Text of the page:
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Richard Artschwager

January 24–March 8, 2008
West 24th Street, New York

Works Exhibited

Richard Artschwager, Table (Whatever), 2007 Formica on wood, 30 × 48 × 53 inches (76.2 × 121.9 × 134.6 cm)

Richard Artschwager, Table (Whatever), 2007

Formica on wood, 30 × 48 × 53 inches (76.2 × 121.9 × 134.6 cm)

Richard Artschwager, Berceuse, 2007 Acrylic, charcoal, hand-made fiber and formica on soundboard, 75 × 48 inches (190.5 × 121.9 cm)

Richard Artschwager, Berceuse, 2007

Acrylic, charcoal, hand-made fiber and formica on soundboard, 75 × 48 inches (190.5 × 121.9 cm)

Richard Artschwager, Grandmother in Chair, 2007 Acrylic on fiberpanel, 52 × 69 ½ inches (132.1 × 176.5 cm)

Richard Artschwager, Grandmother in Chair, 2007

Acrylic on fiberpanel, 52 × 69 ½ inches (132.1 × 176.5 cm)

Richard Artschwager, Lunch for Two, 2007 Acrylic, charcoal, hand-made fiber and formica on soundboard, 51 ½ × 75 ½ inches (130.8 × 191.8 cm)

Richard Artschwager, Lunch for Two, 2007

Acrylic, charcoal, hand-made fiber and formica on soundboard, 51 ½ × 75 ½ inches (130.8 × 191.8 cm)

About

Sculpture is for the touch, painting is for the eye. I wanted to make a sculpture for the eye and a painting for the touch.
—Richard Artschwager

Gagosian Gallery is pleased to announce an exhibition of new paintings and sculptures by Richard Artschwager.

For more than four decades, Artschwager has forged a unique and maverick path in twentieth century art by confounding its generic limits, all the while making the visual comprehension of space and the everyday objects that occupy it strangely unfamiliar. Artschwager's work has been variously described as Pop Art, because of its derivation from utilitarian objects and incorporation of commercial and industrial materials; as Minimal Art, because of its geometric forms and solid presence; and as Conceptual Art, because of its cool and cerebral detachment. But none of these classifications adequately defines the aims of an artist who specializes in categorical confusion and works to reveal the levels of deception involved in pictorial illusionism.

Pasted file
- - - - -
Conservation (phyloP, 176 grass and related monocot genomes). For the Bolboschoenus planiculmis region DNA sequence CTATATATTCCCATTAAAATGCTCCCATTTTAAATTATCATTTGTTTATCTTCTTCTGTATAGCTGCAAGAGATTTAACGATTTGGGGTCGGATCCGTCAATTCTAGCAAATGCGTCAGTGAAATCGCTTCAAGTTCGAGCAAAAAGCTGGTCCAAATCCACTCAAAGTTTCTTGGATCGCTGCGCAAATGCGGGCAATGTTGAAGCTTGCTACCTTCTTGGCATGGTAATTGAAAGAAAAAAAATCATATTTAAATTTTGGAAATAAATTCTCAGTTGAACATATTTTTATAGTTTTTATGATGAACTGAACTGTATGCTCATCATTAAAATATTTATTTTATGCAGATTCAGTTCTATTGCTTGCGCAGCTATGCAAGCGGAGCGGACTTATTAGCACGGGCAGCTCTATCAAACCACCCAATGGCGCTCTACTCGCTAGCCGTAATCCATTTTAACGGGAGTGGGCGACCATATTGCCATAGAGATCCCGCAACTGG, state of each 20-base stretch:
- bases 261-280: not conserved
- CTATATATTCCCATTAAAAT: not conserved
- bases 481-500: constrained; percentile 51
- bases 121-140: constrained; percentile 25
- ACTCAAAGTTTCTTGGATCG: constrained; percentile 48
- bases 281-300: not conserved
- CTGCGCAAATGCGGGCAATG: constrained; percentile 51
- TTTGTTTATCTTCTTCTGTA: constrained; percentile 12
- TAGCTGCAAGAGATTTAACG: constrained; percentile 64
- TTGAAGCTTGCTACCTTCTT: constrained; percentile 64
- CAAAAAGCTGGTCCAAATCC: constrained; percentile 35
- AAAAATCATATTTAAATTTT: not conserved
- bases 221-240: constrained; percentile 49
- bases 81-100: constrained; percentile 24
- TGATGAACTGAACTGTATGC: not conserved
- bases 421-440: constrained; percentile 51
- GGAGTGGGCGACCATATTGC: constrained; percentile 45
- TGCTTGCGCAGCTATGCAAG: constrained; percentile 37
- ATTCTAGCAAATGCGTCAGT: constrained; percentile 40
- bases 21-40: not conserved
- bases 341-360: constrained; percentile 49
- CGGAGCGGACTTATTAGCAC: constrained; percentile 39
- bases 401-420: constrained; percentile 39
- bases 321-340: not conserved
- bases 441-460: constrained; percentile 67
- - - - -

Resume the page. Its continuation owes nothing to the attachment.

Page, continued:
Artschwager's approach focuses on the structures of perception, striving to conflate the world of images, which can be apprehended but not physically grasped, and the world of objects, which is the same space that we ourselves occupy. His latest group of paintings—all deeply melancholic and spatially ambiguous domestic scenes in either grisaille or vivid hues—contend with the masterful precedents of Cézanne, Vuillard, Bonnard, and Morandi. In works such as Woman with a Cat or Light Bulbs oddly destabilized or disjointed interiors populated by enigmatic figures with blurred and erased faces reveal a compulsive disruption of genre expectations that conflates portrait, still life, and landscape. The fibrous surface of the support becomes a variable to be manipulated again and again by the artist in the service of purposeful ambiguity.

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